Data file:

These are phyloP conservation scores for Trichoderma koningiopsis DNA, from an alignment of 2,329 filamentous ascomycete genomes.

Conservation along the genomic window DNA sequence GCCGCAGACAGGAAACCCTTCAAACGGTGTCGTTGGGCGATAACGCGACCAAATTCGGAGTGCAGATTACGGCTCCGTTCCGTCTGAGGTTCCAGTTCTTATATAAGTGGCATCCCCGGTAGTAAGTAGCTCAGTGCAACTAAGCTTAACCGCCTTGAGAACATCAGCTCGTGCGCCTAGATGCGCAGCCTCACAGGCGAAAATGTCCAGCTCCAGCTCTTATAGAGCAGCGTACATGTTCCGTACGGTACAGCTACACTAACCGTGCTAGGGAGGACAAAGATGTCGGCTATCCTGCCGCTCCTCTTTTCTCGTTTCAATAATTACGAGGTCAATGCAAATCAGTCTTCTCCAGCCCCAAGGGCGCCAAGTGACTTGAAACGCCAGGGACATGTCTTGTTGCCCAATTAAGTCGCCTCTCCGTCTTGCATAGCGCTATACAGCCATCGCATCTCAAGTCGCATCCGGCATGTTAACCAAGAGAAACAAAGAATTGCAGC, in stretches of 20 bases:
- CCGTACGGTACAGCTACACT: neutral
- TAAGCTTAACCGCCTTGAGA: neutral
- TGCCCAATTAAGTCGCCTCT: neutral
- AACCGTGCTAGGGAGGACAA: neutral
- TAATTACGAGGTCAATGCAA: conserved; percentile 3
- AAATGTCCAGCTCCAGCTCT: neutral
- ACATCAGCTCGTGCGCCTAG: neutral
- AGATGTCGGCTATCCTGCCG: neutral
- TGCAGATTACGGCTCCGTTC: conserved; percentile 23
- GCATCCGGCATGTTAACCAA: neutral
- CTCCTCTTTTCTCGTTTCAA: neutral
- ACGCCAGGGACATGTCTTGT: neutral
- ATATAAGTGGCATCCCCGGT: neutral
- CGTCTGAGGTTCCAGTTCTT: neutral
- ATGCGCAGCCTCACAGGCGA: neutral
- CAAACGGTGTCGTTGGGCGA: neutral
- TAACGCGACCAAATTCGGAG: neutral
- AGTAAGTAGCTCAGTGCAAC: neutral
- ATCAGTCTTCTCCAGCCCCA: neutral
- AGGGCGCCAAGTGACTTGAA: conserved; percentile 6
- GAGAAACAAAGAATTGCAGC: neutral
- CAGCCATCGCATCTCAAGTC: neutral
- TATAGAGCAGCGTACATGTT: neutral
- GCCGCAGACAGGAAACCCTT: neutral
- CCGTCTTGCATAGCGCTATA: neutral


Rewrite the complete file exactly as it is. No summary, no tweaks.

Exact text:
These are phyloP conservation scores for Trichoderma koningiopsis DNA, from an alignment of 2,329 filamentous ascomycete genomes.

Conservation along the genomic window DNA sequence GCCGCAGACAGGAAACCCTTCAAACGGTGTCGTTGGGCGATAACGCGACCAAATTCGGAGTGCAGATTACGGCTCCGTTCCGTCTGAGGTTCCAGTTCTTATATAAGTGGCATCCCCGGTAGTAAGTAGCTCAGTGCAACTAAGCTTAACCGCCTTGAGAACATCAGCTCGTGCGCCTAGATGCGCAGCCTCACAGGCGAAAATGTCCAGCTCCAGCTCTTATAGAGCAGCGTACATGTTCCGTACGGTACAGCTACACTAACCGTGCTAGGGAGGACAAAGATGTCGGCTATCCTGCCGCTCCTCTTTTCTCGTTTCAATAATTACGAGGTCAATGCAAATCAGTCTTCTCCAGCCCCAAGGGCGCCAAGTGACTTGAAACGCCAGGGACATGTCTTGTTGCCCAATTAAGTCGCCTCTCCGTCTTGCATAGCGCTATACAGCCATCGCATCTCAAGTCGCATCCGGCATGTTAACCAAGAGAAACAAAGAATTGCAGC, in stretches of 20 bases:
- CCGTACGGTACAGCTACACT: neutral
- TAAGCTTAACCGCCTTGAGA: neutral
- TGCCCAATTAAGTCGCCTCT: neutral
- AACCGTGCTAGGGAGGACAA: neutral
- TAATTACGAGGTCAATGCAA: conserved; percentile 3
- AAATGTCCAGCTCCAGCTCT: neutral
- ACATCAGCTCGTGCGCCTAG: neutral
- AGATGTCGGCTATCCTGCCG: neutral
- TGCAGATTACGGCTCCGTTC: conserved; percentile 23
- GCATCCGGCATGTTAACCAA: neutral
- CTCCTCTTTTCTCGTTTCAA: neutral
- ACGCCAGGGACATGTCTTGT: neutral
- ATATAAGTGGCATCCCCGGT: neutral
- CGTCTGAGGTTCCAGTTCTT: neutral
- ATGCGCAGCCTCACAGGCGA: neutral
- CAAACGGTGTCGTTGGGCGA: neutral
- TAACGCGACCAAATTCGGAG: neutral
- AGTAAGTAGCTCAGTGCAAC: neutral
- ATCAGTCTTCTCCAGCCCCA: neutral
- AGGGCGCCAAGTGACTTGAA: conserved; percentile 6
- GAGAAACAAAGAATTGCAGC: neutral
- CAGCCATCGCATCTCAAGTC: neutral
- TATAGAGCAGCGTACATGTT: neutral
- GCCGCAGACAGGAAACCCTT: neutral
- CCGTCTTGCATAGCGCTATA: neutral